It was a typically pleasant December morning. We were sitting in the headmaster’s room in a government school near Jhunjhunu in Rajasthan. Around ten schoolteachers, mostly women, sat in their sweaters and shawls on one side and on the other side were us visitors. We had been invited by a Non Government Organization (NGO) to see the kind of work they were doing.
Between sips of hot, sweet tea from small plastic cups, the headmaster, dressed in a smart coat, detailed the achievements of the school. The thrust of his speech was how he and his staff had significantly increased the enrollment. He and the teachers had repeatedly visited surrounding villages to persuade parents to shift their kids from private schools to their school. They emphasized the facilities available and that these facilities were free. The persuasion team also used the achievements of the girl’s volleyball team – which had done well at the state level – as a selling point. When a few villagers complained that the school was too far, the headmasters and teachers arranged for a taxi service.
It was not just selling of course. Money had to be raised for all that was promised. For infrastructure upgrades such as paving the driveway of the school and for expenses such as the jerseys for the Volleyball team. And of course money had to be raised for the taxi service. The teachers helped the headmaster in fund raising from private donors and some of them even contributed directly. They were proud to point out their names on the funder’s board displayed prominently. If it were not for the setting, the headmaster could have been confused for a modern entrepreneur pitching to a bunch of Venture Capitalists! I couldn’t but wonder, what was going on?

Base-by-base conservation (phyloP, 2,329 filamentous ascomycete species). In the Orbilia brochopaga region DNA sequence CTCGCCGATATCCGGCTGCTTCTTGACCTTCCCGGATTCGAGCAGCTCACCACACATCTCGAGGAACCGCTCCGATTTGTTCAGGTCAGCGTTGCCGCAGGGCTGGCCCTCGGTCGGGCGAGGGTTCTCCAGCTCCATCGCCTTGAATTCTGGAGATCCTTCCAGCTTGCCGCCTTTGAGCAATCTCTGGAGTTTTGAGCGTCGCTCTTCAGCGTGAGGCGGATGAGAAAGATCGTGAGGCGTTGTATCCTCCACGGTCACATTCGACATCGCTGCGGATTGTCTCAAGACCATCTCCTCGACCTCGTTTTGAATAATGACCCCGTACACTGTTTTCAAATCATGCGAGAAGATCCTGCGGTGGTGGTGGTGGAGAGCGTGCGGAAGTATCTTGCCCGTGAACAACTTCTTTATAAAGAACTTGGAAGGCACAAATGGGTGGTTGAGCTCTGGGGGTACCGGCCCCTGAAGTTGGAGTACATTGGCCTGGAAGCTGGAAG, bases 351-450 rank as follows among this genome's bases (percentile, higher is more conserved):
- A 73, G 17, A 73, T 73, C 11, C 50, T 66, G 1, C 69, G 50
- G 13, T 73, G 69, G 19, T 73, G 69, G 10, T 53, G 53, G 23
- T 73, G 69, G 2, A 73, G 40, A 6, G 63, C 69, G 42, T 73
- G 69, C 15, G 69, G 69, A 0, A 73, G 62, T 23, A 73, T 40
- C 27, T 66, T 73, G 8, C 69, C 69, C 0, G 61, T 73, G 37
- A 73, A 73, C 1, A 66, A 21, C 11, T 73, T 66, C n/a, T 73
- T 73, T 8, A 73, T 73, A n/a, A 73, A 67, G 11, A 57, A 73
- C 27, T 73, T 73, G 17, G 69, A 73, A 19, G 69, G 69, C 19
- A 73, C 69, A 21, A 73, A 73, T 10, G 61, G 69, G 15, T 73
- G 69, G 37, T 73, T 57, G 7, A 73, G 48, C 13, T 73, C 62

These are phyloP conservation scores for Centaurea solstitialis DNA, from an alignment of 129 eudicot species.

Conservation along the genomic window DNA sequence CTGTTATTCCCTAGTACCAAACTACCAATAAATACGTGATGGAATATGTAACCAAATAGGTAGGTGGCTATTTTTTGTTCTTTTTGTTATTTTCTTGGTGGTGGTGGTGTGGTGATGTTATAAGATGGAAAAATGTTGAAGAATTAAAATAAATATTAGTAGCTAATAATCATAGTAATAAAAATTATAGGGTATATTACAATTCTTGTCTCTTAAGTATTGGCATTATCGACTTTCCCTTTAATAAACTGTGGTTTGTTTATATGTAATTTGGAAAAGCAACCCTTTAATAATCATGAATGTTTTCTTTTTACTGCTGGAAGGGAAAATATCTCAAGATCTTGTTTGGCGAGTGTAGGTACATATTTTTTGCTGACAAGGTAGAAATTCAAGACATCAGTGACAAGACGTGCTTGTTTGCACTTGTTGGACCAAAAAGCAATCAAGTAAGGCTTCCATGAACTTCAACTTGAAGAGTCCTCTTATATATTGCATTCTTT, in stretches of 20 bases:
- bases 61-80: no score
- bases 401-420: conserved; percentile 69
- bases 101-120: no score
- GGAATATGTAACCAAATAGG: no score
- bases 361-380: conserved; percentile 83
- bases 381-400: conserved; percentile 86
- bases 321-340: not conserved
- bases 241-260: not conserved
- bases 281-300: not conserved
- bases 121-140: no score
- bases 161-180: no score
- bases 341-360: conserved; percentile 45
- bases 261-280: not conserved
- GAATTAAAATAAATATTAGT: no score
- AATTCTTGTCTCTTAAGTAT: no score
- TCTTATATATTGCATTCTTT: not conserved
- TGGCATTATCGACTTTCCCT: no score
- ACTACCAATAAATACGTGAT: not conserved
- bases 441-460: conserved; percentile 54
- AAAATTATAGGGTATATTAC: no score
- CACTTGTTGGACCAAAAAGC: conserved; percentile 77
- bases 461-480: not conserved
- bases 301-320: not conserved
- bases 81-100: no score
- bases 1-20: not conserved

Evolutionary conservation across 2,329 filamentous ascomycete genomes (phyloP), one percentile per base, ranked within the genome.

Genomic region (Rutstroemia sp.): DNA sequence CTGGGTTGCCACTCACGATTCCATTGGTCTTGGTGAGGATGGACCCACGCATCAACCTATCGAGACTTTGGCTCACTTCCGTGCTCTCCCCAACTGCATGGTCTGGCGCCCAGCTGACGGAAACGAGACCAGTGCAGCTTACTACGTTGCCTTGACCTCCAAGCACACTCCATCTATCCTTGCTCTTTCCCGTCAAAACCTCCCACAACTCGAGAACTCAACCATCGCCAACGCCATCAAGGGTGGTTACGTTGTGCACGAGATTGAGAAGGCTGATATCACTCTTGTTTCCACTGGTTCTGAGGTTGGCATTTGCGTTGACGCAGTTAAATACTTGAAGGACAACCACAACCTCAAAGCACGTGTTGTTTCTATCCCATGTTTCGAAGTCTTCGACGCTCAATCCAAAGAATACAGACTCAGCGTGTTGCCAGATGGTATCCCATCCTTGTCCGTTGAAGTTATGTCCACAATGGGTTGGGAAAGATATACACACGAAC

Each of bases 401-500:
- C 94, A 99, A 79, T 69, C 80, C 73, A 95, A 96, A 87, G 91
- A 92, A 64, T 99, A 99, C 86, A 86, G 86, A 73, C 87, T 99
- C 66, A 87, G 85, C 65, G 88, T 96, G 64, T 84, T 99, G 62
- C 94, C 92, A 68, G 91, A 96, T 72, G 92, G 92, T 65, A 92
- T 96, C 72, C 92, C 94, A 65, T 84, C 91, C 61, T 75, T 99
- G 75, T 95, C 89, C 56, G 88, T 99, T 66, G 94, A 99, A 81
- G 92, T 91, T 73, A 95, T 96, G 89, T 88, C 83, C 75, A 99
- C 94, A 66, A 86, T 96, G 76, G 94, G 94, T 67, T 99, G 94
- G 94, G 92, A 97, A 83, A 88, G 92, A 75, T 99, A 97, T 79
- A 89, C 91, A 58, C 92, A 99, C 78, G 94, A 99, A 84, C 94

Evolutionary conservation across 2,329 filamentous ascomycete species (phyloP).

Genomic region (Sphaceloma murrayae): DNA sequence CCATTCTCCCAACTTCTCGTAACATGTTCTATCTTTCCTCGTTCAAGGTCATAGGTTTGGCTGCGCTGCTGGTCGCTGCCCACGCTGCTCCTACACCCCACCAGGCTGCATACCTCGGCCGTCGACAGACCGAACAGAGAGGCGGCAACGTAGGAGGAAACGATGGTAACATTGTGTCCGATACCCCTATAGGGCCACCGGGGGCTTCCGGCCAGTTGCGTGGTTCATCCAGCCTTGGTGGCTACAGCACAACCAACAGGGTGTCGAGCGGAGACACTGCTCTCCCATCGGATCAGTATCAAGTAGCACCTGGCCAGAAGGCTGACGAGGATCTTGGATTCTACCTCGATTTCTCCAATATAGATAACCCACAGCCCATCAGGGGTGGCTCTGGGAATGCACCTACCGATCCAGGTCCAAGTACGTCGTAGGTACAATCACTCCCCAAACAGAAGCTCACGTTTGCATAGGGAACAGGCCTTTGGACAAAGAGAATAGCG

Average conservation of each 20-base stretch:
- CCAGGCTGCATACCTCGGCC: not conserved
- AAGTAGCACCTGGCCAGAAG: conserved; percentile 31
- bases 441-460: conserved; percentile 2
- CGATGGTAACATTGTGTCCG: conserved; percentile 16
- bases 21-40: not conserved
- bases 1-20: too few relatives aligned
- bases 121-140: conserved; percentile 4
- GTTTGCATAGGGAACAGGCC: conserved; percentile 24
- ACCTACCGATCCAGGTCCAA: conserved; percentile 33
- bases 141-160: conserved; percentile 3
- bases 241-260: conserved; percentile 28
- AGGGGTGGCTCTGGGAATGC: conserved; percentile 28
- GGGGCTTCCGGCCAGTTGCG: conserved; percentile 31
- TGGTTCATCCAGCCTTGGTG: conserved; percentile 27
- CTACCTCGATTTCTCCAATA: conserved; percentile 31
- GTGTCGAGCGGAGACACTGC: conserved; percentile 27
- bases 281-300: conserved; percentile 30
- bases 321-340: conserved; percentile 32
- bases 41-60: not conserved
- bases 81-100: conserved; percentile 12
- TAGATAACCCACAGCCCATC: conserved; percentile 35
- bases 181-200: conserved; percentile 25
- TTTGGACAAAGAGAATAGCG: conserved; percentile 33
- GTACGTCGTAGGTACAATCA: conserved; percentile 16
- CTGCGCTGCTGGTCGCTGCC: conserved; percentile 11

A couple of years before we met the headmaster, the government of Rajasthan had significantly changed its primary education policy. In face of falling enrollment numbers the government had started closing and consolidating many of the schools. Presumably, this decision was accompanied by pressure on headmasters to increase the enrollment number in their school. Presumably too, the headmasters also had significant autonomy – to take decisions like starting taxi services and to raise money for the same!
It is known that the standard of primary school education in rural India is awful. ASER has been carrying out large-scale surveys and they reveal that half of class V students cannot even read class II text. The results for writing and arithmetic are equally dismal. What is worse is that these bad numbers have got worse over the last decade! We have argued that one of the main reasons for this woeful state of affairs is that ensuring that children learn is not the target of anyone in the system. Not the teachers, not the headmasters, not the government officers in education department. Targets matter. Here was an example of one school where when the headmaster was given a clear target to increase enrollment and he behaved like a go-getting entrepreneur.
This is not the full story though. In 2016, when ASER had done its last survey of rural India, it had found that the Rajasthan was one state that had improved quite a lot in its outcomes. The percentage of students in class V that could read Class II text went from 46% to 54%. Rajasthan was of course also the state with the education minister who had interesting things to say about the respiration of cows.
Was this sharp improvement an aberration? We will know the answer to this question when ASER’s results of its 2018 survey come out on January 15, 2019. We will also know whether the country has a whole has been able to reverse the trend of last ten years of falling educational standards. If India does reverse the trend then it would be mainly due to the entrepreneurial efforts of headmasters and teachers all over the country.
(Yogesh Upadhyaya is one of the founders of AskHow India. Blogs are personal views.)